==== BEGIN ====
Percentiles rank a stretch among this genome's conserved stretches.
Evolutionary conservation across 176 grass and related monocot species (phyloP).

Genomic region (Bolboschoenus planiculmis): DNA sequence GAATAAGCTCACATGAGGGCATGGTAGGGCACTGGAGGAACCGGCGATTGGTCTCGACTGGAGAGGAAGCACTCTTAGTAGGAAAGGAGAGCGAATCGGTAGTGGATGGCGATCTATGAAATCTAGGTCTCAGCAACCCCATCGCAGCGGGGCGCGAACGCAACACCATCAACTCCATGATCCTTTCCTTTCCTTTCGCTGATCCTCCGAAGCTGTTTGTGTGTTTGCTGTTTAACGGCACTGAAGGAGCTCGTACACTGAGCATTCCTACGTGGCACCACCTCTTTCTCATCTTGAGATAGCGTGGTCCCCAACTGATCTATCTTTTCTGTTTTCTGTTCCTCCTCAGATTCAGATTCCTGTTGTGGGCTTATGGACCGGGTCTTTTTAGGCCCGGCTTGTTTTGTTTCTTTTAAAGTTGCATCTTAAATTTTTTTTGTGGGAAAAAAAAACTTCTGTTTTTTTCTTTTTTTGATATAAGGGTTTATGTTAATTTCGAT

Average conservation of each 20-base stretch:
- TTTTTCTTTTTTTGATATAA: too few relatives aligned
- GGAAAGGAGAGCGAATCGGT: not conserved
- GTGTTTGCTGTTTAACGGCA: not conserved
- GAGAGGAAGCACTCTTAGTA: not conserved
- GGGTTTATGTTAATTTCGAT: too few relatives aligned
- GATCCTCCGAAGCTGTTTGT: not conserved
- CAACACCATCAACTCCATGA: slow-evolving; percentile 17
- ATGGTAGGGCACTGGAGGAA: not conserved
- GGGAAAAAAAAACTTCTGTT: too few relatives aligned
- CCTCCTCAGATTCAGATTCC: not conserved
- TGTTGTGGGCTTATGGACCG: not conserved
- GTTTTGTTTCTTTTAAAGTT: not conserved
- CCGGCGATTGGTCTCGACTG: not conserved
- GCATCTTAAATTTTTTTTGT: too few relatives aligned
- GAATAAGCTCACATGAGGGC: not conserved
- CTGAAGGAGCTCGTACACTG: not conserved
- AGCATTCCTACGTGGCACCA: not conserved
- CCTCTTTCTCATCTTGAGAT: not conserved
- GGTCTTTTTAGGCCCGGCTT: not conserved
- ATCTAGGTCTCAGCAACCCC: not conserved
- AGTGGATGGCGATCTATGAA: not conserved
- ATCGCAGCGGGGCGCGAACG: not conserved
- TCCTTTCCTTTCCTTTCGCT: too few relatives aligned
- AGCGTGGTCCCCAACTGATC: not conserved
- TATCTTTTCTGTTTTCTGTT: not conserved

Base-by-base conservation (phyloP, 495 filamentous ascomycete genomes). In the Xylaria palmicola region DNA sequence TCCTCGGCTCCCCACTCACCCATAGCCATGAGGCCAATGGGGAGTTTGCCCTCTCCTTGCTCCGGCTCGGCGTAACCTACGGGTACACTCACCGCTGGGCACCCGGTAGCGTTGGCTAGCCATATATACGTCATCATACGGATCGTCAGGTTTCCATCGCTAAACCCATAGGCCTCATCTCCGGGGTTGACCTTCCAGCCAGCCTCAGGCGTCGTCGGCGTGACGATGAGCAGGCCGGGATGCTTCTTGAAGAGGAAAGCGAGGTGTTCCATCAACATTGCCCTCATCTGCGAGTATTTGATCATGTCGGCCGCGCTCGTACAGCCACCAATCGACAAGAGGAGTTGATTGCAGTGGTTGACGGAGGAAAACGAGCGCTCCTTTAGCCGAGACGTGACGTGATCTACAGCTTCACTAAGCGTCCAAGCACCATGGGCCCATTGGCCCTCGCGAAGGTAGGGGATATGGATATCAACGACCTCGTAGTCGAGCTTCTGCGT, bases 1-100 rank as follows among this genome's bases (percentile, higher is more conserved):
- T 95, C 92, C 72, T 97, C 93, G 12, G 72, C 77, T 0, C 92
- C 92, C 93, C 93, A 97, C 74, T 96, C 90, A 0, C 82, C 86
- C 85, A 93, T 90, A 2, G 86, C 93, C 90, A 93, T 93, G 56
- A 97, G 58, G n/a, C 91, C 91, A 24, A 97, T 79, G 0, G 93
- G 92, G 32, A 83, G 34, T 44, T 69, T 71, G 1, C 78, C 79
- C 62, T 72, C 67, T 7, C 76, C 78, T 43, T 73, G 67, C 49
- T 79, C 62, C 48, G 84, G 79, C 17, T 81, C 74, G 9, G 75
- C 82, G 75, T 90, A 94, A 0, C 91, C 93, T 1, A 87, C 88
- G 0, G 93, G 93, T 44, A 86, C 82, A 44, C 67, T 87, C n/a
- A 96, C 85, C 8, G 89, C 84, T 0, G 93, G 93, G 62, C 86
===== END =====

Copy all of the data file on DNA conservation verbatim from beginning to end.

Percentiles rank a stretch among this genome's conserved stretches.
Evolutionary conservation across 176 grass and related monocot species (phyloP).

Genomic region (Bolboschoenus planiculmis): DNA sequence GAATAAGCTCACATGAGGGCATGGTAGGGCACTGGAGGAACCGGCGATTGGTCTCGACTGGAGAGGAAGCACTCTTAGTAGGAAAGGAGAGCGAATCGGTAGTGGATGGCGATCTATGAAATCTAGGTCTCAGCAACCCCATCGCAGCGGGGCGCGAACGCAACACCATCAACTCCATGATCCTTTCCTTTCCTTTCGCTGATCCTCCGAAGCTGTTTGTGTGTTTGCTGTTTAACGGCACTGAAGGAGCTCGTACACTGAGCATTCCTACGTGGCACCACCTCTTTCTCATCTTGAGATAGCGTGGTCCCCAACTGATCTATCTTTTCTGTTTTCTGTTCCTCCTCAGATTCAGATTCCTGTTGTGGGCTTATGGACCGGGTCTTTTTAGGCCCGGCTTGTTTTGTTTCTTTTAAAGTTGCATCTTAAATTTTTTTTGTGGGAAAAAAAAACTTCTGTTTTTTTCTTTTTTTGATATAAGGGTTTATGTTAATTTCGAT

Average conservation of each 20-base stretch:
- TTTTTCTTTTTTTGATATAA: too few relatives aligned
- GGAAAGGAGAGCGAATCGGT: not conserved
- GTGTTTGCTGTTTAACGGCA: not conserved
- GAGAGGAAGCACTCTTAGTA: not conserved
- GGGTTTATGTTAATTTCGAT: too few relatives aligned
- GATCCTCCGAAGCTGTTTGT: not conserved
- CAACACCATCAACTCCATGA: slow-evolving; percentile 17
- ATGGTAGGGCACTGGAGGAA: not conserved
- GGGAAAAAAAAACTTCTGTT: too few relatives aligned
- CCTCCTCAGATTCAGATTCC: not conserved
- TGTTGTGGGCTTATGGACCG: not conserved
- GTTTTGTTTCTTTTAAAGTT: not conserved
- CCGGCGATTGGTCTCGACTG: not conserved
- GCATCTTAAATTTTTTTTGT: too few relatives aligned
- GAATAAGCTCACATGAGGGC: not conserved
- CTGAAGGAGCTCGTACACTG: not conserved
- AGCATTCCTACGTGGCACCA: not conserved
- CCTCTTTCTCATCTTGAGAT: not conserved
- GGTCTTTTTAGGCCCGGCTT: not conserved
- ATCTAGGTCTCAGCAACCCC: not conserved
- AGTGGATGGCGATCTATGAA: not conserved
- ATCGCAGCGGGGCGCGAACG: not conserved
- TCCTTTCCTTTCCTTTCGCT: too few relatives aligned
- AGCGTGGTCCCCAACTGATC: not conserved
- TATCTTTTCTGTTTTCTGTT: not conserved

Base-by-base conservation (phyloP, 495 filamentous ascomycete genomes). In the Xylaria palmicola region DNA sequence TCCTCGGCTCCCCACTCACCCATAGCCATGAGGCCAATGGGGAGTTTGCCCTCTCCTTGCTCCGGCTCGGCGTAACCTACGGGTACACTCACCGCTGGGCACCCGGTAGCGTTGGCTAGCCATATATACGTCATCATACGGATCGTCAGGTTTCCATCGCTAAACCCATAGGCCTCATCTCCGGGGTTGACCTTCCAGCCAGCCTCAGGCGTCGTCGGCGTGACGATGAGCAGGCCGGGATGCTTCTTGAAGAGGAAAGCGAGGTGTTCCATCAACATTGCCCTCATCTGCGAGTATTTGATCATGTCGGCCGCGCTCGTACAGCCACCAATCGACAAGAGGAGTTGATTGCAGTGGTTGACGGAGGAAAACGAGCGCTCCTTTAGCCGAGACGTGACGTGATCTACAGCTTCACTAAGCGTCCAAGCACCATGGGCCCATTGGCCCTCGCGAAGGTAGGGGATATGGATATCAACGACCTCGTAGTCGAGCTTCTGCGT, bases 1-100 rank as follows among this genome's bases (percentile, higher is more conserved):
- T 95, C 92, C 72, T 97, C 93, G 12, G 72, C 77, T 0, C 92
- C 92, C 93, C 93, A 97, C 74, T 96, C 90, A 0, C 82, C 86
- C 85, A 93, T 90, A 2, G 86, C 93, C 90, A 93, T 93, G 56
- A 97, G 58, G n/a, C 91, C 91, A 24, A 97, T 79, G 0, G 93
- G 92, G 32, A 83, G 34, T 44, T 69, T 71, G 1, C 78, C 79
- C 62, T 72, C 67, T 7, C 76, C 78, T 43, T 73, G 67, C 49
- T 79, C 62, C 48, G 84, G 79, C 17, T 81, C 74, G 9, G 75
- C 82, G 75, T 90, A 94, A 0, C 91, C 93, T 1, A 87, C 88
- G 0, G 93, G 93, T 44, A 86, C 82, A 44, C 67, T 87, C n/a
- A 96, C 85, C 8, G 89, C 84, T 0, G 93, G 93, G 62, C 86